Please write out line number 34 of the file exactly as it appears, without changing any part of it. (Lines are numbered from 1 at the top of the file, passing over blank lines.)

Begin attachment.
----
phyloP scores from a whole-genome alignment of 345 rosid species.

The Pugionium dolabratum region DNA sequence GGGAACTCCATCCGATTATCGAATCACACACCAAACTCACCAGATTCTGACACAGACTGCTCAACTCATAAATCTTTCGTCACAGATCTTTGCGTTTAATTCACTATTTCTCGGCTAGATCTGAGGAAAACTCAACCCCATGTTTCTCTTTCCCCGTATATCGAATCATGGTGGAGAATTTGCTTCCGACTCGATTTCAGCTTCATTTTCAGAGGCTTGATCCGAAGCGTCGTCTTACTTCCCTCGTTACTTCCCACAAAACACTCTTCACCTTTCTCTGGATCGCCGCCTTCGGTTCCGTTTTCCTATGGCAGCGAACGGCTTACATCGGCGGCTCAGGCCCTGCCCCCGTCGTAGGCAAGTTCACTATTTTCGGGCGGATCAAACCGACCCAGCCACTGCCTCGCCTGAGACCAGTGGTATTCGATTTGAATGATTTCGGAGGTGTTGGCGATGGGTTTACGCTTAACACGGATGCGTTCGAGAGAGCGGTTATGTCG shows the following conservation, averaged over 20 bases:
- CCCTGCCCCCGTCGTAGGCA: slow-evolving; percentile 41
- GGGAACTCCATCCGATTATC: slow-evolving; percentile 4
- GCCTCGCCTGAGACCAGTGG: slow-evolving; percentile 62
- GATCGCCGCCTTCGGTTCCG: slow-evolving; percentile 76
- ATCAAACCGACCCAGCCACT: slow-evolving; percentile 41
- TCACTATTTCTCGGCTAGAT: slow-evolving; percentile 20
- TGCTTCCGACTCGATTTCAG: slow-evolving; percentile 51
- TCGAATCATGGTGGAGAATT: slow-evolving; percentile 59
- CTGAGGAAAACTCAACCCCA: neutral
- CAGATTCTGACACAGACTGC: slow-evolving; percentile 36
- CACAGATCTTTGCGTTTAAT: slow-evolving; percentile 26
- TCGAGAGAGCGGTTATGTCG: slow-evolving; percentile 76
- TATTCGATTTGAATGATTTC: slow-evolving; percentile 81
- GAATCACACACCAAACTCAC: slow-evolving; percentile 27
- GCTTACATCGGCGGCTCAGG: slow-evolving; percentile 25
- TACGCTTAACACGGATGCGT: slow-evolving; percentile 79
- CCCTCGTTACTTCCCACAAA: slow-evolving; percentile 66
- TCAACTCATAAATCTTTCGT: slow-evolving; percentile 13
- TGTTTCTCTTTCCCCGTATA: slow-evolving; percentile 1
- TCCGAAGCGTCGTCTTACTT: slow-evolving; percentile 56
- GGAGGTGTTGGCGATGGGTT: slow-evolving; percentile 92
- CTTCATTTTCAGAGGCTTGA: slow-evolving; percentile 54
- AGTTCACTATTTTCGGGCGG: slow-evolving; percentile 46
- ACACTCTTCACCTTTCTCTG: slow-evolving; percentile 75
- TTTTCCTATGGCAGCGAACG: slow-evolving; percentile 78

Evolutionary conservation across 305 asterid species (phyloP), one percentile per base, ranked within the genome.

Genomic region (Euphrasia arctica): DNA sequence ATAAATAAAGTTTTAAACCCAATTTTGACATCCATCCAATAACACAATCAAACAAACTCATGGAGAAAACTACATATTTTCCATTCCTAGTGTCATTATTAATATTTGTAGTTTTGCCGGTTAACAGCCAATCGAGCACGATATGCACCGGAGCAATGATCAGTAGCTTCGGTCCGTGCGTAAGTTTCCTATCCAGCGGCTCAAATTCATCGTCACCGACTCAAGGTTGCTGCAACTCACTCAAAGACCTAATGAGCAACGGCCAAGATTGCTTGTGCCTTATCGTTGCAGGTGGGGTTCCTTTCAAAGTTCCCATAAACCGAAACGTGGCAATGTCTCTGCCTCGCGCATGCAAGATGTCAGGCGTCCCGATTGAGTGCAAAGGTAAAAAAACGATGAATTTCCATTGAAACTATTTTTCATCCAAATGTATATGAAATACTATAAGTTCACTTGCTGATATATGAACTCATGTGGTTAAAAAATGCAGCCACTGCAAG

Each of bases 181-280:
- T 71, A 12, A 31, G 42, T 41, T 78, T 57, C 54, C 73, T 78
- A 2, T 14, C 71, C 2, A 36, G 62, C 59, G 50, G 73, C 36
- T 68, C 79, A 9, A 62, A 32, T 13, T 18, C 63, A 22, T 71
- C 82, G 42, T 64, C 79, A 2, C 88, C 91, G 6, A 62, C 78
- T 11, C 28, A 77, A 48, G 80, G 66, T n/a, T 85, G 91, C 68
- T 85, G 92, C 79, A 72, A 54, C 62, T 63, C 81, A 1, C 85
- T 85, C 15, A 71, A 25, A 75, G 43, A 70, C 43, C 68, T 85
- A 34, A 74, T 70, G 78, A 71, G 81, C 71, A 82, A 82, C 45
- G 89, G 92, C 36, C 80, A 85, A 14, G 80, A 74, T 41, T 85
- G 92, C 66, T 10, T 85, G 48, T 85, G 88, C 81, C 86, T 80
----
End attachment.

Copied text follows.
- C 82, G 42, T 64, C 79, A 2, C 88, C 91, G 6, A 62, C 78